This story is tragic. However it is far more tragic than most critics say it is. Harry is selfish. In his death, he is thinking only of himself. He is remorseful only in the fact that he never completed his art. He has no cares or concern for the woman he is leaving behind. Sure she is rich. But should not a person with any shred of humanity be concerned about this woman's emotional and physical well-being? She has already suffered through the death of one husband and her son. The last thing she needs is for the man she loves to die again, just as she begins to relive life. And what is worse is that Harry could care less about her, constantly putting her down with vicious remarks. He tells her it is amusing to make fun of her and calls her a "rich b****" (1852). He never ask, "How will she cope?" or "Will she be able to move on?" In fact, he thinks more of his previous wife. About nine pages into the story, he has an entire thought sequence about how much he misses his old wife and regrets loosing her. He admits he is only with Helen for security and sex telling her, "Your d***ed money was my armour," and "The only thing I ever really liked to do with you I can't do now" (1852). Again, he only regrets not having completed his own art.

The true tragic element is not that he did not finish his work, or even that he became content in the rich, secure life as many argue. The tragedy is that even when he examines his life and is completely honest with himself, his only regret remains in that he did not write more than he would have liked to have written. He never asks himself how much he gave or contributed to society. He never questions whose life he has impacted. Or if he does, he asks them out of selfish intentions and to get the glory for himself. He does not ask out of concern of others, but out of concern of his own legacy. He never realizes that, though he may have felt passion, he was never in a true loving, committed relationship. He never realizes the vain attempts to fill the emptiness in his life. He never realizes he was chasing after fantasy and ideology to fill a void area of his life. The sad part is that he questions himself, is true and honest with himself, but still misses it.

Harry first attempts to fill the emptiness within himself with his art. This apparently never fills him, for if it did, he never would have stopped. If his art completed him, he never would have turned to sex and money by marrying Helen. His art did not complete him, he needed something more. He longed for something more, whether he knew it or not. He never learns that art cannot fill the void in a person's life; it can only help a person to find the void and realize that it is there and needs to be filled. This can be seen in his statement on page 1854. He says, "He had traded [his writing] for security, for comfort too, there was no denying that, and for what else? He did not know." He knew there was some other reason than security and comfort that he traded his art for. He just never realized it was to fill this emptiness that all humans naturally have since birth.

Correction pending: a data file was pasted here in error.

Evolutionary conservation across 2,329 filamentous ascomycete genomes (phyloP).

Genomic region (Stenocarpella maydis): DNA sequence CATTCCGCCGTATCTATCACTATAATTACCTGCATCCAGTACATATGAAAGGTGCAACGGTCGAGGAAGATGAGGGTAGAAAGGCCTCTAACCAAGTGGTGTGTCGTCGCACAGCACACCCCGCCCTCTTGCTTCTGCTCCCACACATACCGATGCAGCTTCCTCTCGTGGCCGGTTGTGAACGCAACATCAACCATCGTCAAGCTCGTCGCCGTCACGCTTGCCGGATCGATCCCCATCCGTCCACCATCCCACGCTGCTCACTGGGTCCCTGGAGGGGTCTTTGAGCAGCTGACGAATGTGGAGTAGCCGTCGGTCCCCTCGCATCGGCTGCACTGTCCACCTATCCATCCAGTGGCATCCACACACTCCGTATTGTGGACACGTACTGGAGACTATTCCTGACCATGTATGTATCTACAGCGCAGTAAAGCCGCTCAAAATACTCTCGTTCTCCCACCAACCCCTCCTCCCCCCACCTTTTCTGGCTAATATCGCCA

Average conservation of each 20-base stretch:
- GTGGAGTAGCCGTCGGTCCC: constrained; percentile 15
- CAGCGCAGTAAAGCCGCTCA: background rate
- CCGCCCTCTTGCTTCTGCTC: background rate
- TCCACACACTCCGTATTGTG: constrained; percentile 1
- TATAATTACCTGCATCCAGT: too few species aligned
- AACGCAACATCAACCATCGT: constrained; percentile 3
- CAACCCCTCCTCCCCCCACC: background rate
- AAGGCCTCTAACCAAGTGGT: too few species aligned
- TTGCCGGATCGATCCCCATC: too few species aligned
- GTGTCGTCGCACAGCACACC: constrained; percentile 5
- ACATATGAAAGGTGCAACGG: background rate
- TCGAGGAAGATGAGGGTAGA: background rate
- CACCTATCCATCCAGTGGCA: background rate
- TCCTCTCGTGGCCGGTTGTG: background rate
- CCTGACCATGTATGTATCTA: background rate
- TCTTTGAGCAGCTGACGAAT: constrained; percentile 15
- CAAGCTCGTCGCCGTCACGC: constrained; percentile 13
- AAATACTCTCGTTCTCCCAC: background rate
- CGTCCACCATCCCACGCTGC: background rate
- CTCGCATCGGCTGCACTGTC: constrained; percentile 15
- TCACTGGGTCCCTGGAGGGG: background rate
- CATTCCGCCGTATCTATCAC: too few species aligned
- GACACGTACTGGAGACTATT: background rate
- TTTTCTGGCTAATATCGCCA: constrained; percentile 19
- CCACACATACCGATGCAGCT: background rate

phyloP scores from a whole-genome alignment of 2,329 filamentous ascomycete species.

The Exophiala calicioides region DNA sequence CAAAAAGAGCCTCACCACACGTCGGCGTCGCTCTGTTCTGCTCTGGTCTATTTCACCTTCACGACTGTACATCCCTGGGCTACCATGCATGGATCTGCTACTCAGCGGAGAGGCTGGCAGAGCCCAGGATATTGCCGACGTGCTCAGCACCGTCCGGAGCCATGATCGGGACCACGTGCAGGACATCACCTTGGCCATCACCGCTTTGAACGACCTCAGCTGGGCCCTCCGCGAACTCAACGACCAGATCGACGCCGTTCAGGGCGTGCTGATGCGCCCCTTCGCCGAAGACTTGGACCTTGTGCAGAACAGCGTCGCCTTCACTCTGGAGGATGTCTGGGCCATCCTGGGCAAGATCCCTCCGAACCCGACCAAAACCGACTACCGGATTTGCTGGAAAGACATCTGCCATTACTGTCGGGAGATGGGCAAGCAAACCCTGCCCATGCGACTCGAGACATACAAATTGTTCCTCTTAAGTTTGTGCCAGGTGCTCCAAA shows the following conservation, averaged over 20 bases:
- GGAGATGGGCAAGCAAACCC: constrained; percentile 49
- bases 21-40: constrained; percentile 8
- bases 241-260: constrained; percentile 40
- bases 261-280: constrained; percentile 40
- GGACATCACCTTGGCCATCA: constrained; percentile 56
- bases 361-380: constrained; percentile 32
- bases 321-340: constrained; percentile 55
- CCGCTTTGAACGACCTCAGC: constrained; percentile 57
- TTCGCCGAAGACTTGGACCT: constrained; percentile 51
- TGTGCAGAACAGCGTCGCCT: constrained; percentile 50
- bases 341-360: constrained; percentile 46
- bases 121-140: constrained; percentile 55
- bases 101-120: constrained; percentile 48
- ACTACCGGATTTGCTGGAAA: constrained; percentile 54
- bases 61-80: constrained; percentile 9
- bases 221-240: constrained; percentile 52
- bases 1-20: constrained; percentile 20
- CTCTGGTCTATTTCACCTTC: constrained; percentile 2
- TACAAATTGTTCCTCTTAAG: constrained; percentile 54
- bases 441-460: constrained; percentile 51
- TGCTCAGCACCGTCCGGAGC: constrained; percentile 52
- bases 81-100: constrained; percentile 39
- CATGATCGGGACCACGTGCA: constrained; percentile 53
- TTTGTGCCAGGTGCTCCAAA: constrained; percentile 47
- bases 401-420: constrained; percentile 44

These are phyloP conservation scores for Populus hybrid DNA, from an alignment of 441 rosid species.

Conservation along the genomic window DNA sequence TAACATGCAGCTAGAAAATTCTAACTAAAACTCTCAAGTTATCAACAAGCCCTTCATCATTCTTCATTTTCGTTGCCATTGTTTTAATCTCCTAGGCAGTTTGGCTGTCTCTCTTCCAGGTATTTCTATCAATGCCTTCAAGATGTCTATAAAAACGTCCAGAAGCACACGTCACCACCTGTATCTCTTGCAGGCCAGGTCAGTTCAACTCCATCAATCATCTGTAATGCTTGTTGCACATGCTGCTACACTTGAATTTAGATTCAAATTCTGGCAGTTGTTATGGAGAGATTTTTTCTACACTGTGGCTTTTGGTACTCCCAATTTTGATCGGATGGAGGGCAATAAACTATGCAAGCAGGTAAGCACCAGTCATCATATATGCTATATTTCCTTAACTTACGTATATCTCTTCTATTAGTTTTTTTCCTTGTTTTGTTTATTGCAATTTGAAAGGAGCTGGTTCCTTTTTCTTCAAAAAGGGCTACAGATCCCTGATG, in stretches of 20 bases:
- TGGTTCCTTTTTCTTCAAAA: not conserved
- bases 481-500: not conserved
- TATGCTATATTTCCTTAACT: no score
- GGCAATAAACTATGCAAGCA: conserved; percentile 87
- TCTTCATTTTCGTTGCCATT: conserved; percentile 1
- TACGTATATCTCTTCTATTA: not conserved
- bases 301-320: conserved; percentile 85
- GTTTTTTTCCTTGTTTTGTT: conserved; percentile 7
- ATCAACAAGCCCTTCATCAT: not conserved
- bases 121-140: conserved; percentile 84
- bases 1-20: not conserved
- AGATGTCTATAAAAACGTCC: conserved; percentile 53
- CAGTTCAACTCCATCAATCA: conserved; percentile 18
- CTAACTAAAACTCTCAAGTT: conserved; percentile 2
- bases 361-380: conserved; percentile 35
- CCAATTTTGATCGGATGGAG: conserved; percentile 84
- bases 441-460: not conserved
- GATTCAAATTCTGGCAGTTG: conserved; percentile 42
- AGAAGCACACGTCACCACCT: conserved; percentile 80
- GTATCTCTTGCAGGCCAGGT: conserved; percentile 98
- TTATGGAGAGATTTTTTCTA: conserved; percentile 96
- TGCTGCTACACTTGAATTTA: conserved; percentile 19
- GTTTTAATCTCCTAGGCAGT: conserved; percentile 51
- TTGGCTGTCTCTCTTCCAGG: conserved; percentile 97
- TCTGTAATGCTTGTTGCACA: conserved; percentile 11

He then turns to Helen to fill the emptiness. He thinks that sex and riches will bring him happiness. He never would have allowed himself to stop writing if not. With this, though, he realizes the foolishness. He realizes that sex and money in themselves cannot bring happiness as he thought it would. What he misses is the condition of his heart. He is not satisfied by Helen's love for him because he either will not or cannot love her in return. He does not realize that, though these do not bring happiness, they can add to it when happiness is already there. Because of his own unhappiness, he lashes out at the entire upper-class community. He says, "The rich were dull and they drank too much, or they played too much backgammon. They were dull and repetitious" (1861). He again does not realize it is not his lifestyle, but the condition of his heart that needs to change.

So again he returns to his art as a way to fill the void in his life. Who knows what the outcome of this search may have yielded if allowed to be played out. Harry may have realized his selfishness. He may have realized his need to change his attitude about life and others. He invests money in an African safari to inspire himself. But he dies on the trip. He never finishes writing. He never fills the void. He never discovers the root of his emptiness. It is not a lack of people in his life who care for him, not a lack of artistic ideas, not being content in the rich life. Harry is empty because he is selfish. He is selfish and content in his selfishness.

Works Cited:

Baker, Carlos. "Two African Stories." Hemingway: A Collection of Critical Essays. Ed. Robert Weeks. Englewood Cliffs: Prentice Hall, 1964. 118-126.

Hays, Peter. Ernest Hemingway. New York: Continuum, 1990.

Hemingway, Ernest. "The Snows of Kilimanjaro." The Norton Anthology of American Literature. Ed. Nina Baym.6th ed. New York: Norton, 2003. 1848-1864.

Waldhorn, Arthur. A Reader's Guide to Ernest Hemingway. New York: Farar, Stratus, and Girouy, 1972.

Williams, Wirt. The Tragic Art of Ernest Hemingway. Baton Rouge: Louisiana State University Press, 1981.